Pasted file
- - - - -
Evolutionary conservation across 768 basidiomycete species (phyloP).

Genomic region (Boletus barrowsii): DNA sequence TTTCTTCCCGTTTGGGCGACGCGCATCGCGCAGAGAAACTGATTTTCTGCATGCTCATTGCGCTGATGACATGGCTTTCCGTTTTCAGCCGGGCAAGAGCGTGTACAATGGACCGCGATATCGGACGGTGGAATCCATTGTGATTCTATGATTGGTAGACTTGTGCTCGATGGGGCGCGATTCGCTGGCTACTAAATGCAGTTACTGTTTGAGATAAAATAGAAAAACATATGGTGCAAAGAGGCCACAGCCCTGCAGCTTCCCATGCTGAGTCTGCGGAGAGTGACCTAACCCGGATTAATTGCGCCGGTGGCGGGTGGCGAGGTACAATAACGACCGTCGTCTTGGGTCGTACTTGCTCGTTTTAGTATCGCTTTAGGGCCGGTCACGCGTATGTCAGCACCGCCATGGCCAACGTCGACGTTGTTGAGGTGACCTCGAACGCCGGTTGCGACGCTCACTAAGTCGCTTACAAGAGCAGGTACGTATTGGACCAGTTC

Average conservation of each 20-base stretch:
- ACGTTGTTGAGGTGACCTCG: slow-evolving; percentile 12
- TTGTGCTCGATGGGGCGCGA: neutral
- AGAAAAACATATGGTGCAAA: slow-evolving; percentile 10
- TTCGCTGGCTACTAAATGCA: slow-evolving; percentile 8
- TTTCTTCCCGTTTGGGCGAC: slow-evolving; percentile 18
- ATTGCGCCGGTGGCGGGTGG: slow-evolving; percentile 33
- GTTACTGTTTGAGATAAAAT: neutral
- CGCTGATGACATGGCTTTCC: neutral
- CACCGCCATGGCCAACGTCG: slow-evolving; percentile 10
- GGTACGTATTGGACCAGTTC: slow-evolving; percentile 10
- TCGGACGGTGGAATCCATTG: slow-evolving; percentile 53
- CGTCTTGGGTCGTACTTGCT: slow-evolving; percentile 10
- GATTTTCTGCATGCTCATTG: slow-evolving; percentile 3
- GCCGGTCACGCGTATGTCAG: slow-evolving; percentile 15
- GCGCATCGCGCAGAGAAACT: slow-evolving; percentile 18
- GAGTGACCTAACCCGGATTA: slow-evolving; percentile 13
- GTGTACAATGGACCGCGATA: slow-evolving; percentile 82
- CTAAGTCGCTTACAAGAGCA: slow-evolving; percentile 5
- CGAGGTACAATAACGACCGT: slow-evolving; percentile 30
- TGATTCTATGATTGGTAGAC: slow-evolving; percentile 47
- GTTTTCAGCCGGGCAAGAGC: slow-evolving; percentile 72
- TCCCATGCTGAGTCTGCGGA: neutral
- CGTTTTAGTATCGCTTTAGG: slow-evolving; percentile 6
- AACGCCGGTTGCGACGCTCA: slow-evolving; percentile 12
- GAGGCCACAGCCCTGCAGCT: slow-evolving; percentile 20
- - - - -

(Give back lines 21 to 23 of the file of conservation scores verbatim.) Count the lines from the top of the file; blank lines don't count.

- CTAAGTCGCTTACAAGAGCA: slow-evolving; percentile 5
- CGAGGTACAATAACGACCGT: slow-evolving; percentile 30
- TGATTCTATGATTGGTAGAC: slow-evolving; percentile 47